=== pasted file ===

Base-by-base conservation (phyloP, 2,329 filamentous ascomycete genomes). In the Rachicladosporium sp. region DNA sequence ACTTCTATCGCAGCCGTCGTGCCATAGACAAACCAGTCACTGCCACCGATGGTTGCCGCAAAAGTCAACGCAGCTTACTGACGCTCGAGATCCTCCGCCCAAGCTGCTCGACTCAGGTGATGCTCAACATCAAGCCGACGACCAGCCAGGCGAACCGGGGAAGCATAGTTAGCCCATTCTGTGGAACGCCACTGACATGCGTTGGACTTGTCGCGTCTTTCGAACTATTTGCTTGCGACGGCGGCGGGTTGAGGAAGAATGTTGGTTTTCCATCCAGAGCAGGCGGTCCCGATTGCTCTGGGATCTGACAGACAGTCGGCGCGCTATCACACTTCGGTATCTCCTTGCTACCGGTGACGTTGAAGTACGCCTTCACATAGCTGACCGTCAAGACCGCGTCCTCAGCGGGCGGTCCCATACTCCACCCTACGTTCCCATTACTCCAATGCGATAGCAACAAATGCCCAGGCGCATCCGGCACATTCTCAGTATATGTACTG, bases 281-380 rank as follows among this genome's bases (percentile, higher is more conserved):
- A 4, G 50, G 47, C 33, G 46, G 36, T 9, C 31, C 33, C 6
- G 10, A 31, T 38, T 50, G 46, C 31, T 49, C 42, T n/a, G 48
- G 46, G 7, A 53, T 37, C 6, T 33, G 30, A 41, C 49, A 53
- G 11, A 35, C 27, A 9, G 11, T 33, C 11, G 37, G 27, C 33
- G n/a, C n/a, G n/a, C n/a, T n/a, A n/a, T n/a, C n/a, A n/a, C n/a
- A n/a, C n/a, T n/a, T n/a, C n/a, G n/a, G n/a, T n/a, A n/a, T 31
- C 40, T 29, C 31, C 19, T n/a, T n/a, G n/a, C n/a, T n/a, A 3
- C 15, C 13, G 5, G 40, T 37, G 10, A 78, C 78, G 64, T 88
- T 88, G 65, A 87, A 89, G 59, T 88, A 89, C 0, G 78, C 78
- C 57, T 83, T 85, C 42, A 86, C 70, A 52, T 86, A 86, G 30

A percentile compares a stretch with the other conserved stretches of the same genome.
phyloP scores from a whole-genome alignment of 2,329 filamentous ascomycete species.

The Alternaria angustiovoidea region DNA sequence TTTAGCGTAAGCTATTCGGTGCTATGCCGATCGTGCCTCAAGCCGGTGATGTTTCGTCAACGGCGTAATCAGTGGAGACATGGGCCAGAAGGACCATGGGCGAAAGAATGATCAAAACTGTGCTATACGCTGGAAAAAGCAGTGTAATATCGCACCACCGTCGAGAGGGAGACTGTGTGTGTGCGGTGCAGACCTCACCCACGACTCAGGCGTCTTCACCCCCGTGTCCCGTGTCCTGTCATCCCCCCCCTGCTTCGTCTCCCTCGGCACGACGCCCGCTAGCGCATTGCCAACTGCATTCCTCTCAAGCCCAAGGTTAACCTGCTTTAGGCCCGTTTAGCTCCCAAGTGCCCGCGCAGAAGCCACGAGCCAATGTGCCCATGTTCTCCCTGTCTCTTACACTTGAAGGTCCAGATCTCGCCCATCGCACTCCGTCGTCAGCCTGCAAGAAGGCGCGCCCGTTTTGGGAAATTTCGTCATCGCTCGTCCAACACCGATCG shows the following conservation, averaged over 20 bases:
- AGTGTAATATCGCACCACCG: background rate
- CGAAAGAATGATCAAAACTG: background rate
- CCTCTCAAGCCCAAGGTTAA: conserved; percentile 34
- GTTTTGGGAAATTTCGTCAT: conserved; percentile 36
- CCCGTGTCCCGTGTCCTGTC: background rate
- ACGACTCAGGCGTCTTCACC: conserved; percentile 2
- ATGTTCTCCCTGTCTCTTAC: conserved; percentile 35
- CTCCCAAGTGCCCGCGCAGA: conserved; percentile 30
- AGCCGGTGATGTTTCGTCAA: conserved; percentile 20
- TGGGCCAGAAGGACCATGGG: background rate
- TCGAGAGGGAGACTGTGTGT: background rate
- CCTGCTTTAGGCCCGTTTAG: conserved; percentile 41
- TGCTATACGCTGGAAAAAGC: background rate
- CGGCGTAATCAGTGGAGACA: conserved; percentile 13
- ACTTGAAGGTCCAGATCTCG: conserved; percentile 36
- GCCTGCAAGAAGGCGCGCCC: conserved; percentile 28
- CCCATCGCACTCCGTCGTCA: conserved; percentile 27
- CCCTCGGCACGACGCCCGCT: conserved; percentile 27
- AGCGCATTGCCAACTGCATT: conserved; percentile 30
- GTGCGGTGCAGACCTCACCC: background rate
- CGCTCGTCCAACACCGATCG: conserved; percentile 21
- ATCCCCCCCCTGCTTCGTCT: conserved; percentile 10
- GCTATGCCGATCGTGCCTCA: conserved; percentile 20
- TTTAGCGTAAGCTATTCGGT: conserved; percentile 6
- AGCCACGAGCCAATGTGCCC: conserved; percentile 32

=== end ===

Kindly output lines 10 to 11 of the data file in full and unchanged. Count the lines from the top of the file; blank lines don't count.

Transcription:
- T 88, G 65, A 87, A 89, G 59, T 88, A 89, C 0, G 78, C 78
- C 57, T 83, T 85, C 42, A 86, C 70, A 52, T 86, A 86, G 30